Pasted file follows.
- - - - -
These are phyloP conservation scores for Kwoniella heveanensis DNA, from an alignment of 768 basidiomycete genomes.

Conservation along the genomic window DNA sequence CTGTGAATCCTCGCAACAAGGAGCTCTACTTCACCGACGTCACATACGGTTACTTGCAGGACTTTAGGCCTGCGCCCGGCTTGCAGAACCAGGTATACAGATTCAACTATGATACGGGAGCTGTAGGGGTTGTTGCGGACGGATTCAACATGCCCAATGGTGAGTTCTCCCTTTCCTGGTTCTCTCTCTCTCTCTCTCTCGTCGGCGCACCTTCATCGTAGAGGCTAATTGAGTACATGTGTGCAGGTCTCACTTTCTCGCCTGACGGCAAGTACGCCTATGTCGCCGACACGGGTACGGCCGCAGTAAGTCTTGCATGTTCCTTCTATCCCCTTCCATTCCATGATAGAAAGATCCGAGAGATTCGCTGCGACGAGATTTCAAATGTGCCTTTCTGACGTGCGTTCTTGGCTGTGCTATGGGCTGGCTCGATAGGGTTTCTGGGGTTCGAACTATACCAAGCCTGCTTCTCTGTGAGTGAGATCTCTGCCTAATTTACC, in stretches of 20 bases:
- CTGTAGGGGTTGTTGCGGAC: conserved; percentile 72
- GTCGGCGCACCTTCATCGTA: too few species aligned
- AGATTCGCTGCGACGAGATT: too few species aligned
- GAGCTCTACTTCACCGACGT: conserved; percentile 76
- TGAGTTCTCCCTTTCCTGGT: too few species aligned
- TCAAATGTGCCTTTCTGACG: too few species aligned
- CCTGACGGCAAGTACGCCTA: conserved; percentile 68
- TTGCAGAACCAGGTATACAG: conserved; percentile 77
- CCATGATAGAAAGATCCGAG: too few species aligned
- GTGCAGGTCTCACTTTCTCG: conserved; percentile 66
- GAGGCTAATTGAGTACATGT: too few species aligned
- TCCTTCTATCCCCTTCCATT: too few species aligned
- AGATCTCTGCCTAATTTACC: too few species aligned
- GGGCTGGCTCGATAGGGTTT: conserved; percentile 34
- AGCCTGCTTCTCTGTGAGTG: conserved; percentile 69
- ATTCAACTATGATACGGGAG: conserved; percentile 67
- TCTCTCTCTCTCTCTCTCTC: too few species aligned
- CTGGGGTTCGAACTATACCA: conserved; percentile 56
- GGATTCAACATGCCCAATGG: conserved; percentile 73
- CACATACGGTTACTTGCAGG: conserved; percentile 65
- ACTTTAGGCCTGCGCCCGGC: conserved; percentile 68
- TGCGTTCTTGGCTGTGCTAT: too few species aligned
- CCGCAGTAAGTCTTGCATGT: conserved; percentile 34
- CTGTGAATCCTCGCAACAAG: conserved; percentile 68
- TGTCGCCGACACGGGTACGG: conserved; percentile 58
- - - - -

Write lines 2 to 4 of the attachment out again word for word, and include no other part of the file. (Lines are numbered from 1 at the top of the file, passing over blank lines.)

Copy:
Conservation along the genomic window DNA sequence CTGTGAATCCTCGCAACAAGGAGCTCTACTTCACCGACGTCACATACGGTTACTTGCAGGACTTTAGGCCTGCGCCCGGCTTGCAGAACCAGGTATACAGATTCAACTATGATACGGGAGCTGTAGGGGTTGTTGCGGACGGATTCAACATGCCCAATGGTGAGTTCTCCCTTTCCTGGTTCTCTCTCTCTCTCTCTCTCGTCGGCGCACCTTCATCGTAGAGGCTAATTGAGTACATGTGTGCAGGTCTCACTTTCTCGCCTGACGGCAAGTACGCCTATGTCGCCGACACGGGTACGGCCGCAGTAAGTCTTGCATGTTCCTTCTATCCCCTTCCATTCCATGATAGAAAGATCCGAGAGATTCGCTGCGACGAGATTTCAAATGTGCCTTTCTGACGTGCGTTCTTGGCTGTGCTATGGGCTGGCTCGATAGGGTTTCTGGGGTTCGAACTATACCAAGCCTGCTTCTCTGTGAGTGAGATCTCTGCCTAATTTACC, in stretches of 20 bases:
- CTGTAGGGGTTGTTGCGGAC: conserved; percentile 72
- GTCGGCGCACCTTCATCGTA: too few species aligned